Hacienda Zuleta is a traditional, Ecuadorean working farm dating from the late 16th century. It’s belonged to the same family for the past 100 years, but the foundations of the sustainable community it is today were founded by Mr. Galo Plaza Lasso, a former president of Ecuador in the late 1940s. He loved the local indigenous way of life and the relationship between people and the land. Today the focus is still on ecological and cultural sustainability through The Galo Plaza Lasso Foundation which continues this work through diverse projects such as the Condor Huasi facilities, – a rehabilitation and breeding programme for critically endangered Andean condors – the Zuleta Embroidery Project, the Zuleta Library and a new project to study Zuleta’s population of spectacled or Andean bears. The goals are education, conservation, and development in partnership with the Zuleta community. The Hacienda is staffed almost entirely by local people and the community takes over the whole hacienda at festival time.

It is very much a working farm with 300 cattle, 200 sheep and over 2000 hectares of pasture land and protected areas of native primary forest – much of the milk is used in Zuleta’s own cheese factory. The horse riding is outstanding. The Plaza family have a natural warmth and hospitality, everyone is a welcome guest in their country house, invited to share their life at an authentic hacienda in the Andes of Ecuador.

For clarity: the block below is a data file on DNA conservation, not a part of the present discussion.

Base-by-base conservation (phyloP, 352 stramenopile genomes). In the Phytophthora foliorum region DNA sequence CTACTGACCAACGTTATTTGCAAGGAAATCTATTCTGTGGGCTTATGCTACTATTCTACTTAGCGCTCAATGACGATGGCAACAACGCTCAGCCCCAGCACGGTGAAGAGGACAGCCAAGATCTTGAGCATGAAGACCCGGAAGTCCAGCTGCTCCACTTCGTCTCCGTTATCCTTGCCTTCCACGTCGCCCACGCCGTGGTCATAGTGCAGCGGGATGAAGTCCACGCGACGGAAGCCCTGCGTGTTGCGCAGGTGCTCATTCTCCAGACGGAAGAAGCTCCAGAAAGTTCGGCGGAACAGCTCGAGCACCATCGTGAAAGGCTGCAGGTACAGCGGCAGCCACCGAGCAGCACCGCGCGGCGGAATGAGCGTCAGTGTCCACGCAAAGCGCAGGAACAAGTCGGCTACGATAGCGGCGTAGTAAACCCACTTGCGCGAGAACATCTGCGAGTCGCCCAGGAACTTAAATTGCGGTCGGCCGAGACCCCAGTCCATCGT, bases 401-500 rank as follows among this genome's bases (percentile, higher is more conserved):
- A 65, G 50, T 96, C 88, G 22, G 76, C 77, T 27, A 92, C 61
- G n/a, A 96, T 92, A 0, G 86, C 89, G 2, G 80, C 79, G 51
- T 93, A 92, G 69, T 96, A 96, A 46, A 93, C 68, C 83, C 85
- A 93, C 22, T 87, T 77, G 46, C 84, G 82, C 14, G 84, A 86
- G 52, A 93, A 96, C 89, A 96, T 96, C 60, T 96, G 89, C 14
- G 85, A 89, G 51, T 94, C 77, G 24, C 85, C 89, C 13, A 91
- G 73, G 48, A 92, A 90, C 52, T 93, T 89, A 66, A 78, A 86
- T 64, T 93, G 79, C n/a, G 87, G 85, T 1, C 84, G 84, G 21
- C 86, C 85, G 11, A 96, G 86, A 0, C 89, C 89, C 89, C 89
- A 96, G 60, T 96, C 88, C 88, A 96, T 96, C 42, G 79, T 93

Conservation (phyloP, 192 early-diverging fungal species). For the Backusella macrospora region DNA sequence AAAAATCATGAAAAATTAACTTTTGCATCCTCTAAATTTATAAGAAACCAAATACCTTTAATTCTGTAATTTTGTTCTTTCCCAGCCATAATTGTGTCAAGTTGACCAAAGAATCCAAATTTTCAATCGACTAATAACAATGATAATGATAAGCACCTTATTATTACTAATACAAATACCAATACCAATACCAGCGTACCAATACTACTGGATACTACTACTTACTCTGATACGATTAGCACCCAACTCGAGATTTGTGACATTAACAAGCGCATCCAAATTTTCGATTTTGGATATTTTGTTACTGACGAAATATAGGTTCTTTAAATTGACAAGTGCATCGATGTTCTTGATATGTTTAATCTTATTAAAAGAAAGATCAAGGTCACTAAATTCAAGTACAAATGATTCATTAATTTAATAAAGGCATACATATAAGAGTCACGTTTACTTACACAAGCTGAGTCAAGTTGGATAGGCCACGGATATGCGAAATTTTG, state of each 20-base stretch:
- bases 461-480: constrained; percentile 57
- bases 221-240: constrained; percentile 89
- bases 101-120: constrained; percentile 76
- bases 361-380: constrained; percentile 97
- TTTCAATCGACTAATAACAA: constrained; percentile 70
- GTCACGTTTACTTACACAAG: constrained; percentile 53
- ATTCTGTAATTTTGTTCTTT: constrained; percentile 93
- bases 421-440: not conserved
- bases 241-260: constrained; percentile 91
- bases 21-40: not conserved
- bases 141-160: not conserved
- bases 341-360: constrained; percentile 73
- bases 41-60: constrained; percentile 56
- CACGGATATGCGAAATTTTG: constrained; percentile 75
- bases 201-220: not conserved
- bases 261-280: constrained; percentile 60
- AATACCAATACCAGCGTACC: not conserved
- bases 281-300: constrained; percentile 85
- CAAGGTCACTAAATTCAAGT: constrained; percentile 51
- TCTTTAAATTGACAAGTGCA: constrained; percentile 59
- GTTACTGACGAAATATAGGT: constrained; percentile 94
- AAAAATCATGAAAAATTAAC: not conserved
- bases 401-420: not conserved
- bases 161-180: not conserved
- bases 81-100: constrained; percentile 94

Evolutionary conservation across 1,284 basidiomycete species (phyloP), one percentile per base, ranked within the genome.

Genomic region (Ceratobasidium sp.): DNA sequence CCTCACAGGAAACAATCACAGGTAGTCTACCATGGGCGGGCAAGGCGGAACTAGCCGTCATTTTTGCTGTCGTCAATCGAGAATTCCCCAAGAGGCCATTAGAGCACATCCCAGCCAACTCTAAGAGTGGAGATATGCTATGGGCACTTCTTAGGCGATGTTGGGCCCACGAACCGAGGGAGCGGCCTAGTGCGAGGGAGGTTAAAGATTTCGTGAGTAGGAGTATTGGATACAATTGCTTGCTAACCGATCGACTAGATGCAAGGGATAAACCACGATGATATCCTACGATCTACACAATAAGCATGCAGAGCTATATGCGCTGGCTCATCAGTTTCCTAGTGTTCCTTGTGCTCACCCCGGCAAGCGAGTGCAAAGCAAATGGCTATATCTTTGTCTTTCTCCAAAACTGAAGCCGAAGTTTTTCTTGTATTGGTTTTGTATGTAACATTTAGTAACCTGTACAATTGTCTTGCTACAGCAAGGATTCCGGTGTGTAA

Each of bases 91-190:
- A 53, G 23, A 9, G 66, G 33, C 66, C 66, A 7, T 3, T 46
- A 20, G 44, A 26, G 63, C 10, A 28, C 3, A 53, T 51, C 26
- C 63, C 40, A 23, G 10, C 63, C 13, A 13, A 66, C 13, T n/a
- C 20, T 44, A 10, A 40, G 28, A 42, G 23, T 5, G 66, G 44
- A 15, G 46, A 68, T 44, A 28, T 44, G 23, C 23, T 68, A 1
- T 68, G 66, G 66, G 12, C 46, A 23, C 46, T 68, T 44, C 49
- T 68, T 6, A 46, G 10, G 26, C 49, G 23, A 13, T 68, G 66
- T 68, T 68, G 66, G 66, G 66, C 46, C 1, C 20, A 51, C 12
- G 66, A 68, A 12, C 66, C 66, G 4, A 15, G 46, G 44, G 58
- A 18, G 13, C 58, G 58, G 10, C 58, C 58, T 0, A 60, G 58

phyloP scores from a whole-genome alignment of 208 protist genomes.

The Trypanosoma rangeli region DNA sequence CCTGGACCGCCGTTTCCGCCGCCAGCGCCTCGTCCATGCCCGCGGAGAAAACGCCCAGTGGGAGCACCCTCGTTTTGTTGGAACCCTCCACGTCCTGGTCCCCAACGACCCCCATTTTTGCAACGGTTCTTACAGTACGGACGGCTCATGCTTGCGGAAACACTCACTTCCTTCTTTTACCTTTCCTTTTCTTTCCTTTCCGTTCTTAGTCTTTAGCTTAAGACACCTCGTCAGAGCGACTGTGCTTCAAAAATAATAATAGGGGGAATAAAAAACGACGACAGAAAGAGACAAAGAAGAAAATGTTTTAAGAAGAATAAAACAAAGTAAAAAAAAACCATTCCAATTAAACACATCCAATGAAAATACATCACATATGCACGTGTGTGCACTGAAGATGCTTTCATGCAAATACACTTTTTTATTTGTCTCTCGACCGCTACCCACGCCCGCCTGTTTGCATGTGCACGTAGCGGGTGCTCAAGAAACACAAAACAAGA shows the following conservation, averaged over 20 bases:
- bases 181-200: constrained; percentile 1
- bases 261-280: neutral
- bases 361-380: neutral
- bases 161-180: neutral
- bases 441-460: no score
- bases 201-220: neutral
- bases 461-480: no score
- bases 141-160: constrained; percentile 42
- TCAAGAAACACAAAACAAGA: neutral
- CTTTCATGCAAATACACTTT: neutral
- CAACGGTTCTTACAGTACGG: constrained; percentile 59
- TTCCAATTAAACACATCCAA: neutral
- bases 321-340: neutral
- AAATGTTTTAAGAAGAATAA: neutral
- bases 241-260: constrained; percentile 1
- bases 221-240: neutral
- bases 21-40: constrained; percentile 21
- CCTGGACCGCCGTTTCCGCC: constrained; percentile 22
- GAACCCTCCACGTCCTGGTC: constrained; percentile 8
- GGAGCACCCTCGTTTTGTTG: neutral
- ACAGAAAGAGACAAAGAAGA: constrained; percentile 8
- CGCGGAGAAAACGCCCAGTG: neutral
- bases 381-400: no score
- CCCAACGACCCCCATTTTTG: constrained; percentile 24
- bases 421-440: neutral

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Sacha LodgeEcuadorean Amazon

Sacha Lodge is a 5,000 acre private reserve in the Ecuadorian Amazon, owned by an Ecuadorian family. It is a wildlife paradise that’s only accessible by river, offering a deep jungle programme to guests.

Since its foundation in 1992, the motivation behind Sacha Lodge is to show it’s possible to sustain a healthy balance between economic development, rainforest conservation, local human advancement and respect to local culture. Since 1995 Sacha has invested heavily in acquiring land from neighbouring colonists – people who came from cities and relied on heavy farming and hunting to survive. Thanks to such efforts, Sacha has saved the primary forest from deforestation and is now the largest private reserve in the Ecuadorian rainforest. The perimeters are protected by a team of anti-poaching guards.

In 2017 Sacha Lodge began a collaboration with the University of San Francisco in Quito and Manchester University to observe the behaviour of pygmy marmosets, a species of tiny monkeys, endangered by deforestation and the pet trade.